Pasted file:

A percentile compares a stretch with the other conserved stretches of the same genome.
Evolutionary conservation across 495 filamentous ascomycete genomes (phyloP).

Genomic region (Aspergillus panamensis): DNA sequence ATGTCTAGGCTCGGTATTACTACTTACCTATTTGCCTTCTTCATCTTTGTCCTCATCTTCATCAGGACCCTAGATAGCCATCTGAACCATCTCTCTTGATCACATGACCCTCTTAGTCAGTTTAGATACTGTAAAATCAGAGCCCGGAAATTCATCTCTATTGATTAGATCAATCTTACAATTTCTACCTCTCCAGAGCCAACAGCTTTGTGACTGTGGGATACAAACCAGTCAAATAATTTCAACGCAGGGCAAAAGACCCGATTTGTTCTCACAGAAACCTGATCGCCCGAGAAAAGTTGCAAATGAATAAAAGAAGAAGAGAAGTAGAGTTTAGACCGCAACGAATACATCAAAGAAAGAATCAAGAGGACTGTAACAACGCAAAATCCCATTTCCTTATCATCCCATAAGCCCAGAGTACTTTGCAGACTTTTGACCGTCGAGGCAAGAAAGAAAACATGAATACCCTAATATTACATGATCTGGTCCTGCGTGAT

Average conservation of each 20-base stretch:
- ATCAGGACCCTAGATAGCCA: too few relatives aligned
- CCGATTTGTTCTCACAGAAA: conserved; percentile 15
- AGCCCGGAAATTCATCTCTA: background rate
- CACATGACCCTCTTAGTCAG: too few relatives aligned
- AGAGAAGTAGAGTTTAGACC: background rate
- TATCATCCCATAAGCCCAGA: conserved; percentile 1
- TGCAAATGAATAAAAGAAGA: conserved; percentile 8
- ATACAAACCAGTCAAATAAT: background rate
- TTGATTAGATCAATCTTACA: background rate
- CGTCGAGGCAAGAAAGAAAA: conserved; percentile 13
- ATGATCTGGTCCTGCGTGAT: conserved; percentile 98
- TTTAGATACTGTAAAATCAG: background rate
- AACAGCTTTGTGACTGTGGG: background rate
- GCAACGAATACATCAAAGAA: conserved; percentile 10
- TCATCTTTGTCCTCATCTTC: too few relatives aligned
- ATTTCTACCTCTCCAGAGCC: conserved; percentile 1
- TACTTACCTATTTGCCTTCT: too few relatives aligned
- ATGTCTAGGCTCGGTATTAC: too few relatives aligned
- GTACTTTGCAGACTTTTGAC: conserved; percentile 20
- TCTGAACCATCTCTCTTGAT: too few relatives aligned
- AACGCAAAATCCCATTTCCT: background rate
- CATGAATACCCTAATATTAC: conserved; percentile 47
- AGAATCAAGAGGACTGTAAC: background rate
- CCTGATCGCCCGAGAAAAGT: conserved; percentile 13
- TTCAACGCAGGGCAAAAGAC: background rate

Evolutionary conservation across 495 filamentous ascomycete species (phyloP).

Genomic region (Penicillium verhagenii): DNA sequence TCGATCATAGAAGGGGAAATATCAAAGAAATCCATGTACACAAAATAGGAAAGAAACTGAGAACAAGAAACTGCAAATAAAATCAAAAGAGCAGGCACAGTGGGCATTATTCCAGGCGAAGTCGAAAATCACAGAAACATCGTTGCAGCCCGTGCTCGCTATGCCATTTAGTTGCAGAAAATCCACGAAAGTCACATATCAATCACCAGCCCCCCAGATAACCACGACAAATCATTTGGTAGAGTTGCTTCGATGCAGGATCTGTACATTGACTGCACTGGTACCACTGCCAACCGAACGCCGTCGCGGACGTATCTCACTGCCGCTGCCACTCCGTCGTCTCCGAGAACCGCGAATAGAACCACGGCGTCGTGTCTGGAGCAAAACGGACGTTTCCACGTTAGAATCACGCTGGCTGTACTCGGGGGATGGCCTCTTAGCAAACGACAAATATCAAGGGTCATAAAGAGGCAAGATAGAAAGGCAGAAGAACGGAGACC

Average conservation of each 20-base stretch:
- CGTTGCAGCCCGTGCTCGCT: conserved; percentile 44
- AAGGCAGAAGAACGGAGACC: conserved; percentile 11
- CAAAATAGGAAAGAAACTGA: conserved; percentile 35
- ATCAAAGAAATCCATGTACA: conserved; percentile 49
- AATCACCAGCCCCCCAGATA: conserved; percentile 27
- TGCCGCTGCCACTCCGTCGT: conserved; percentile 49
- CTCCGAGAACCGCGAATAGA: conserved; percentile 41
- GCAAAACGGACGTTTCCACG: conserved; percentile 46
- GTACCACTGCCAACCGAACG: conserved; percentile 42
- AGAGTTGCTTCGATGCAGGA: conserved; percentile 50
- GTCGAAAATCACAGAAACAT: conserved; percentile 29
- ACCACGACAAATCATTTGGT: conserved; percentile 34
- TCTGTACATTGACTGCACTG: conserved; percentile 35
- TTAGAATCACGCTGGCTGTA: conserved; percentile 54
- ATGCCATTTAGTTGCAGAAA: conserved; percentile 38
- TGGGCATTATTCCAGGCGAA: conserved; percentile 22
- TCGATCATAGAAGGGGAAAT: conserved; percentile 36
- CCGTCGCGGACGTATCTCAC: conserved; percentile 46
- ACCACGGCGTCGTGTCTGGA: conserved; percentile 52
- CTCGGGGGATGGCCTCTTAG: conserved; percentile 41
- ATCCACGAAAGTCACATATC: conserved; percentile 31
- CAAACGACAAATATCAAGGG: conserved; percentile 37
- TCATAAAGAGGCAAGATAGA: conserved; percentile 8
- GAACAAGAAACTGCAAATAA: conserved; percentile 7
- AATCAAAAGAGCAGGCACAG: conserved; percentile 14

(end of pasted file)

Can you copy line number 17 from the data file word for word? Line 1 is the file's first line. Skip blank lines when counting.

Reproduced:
- AACAGCTTTGTGACTGTGGG: background rate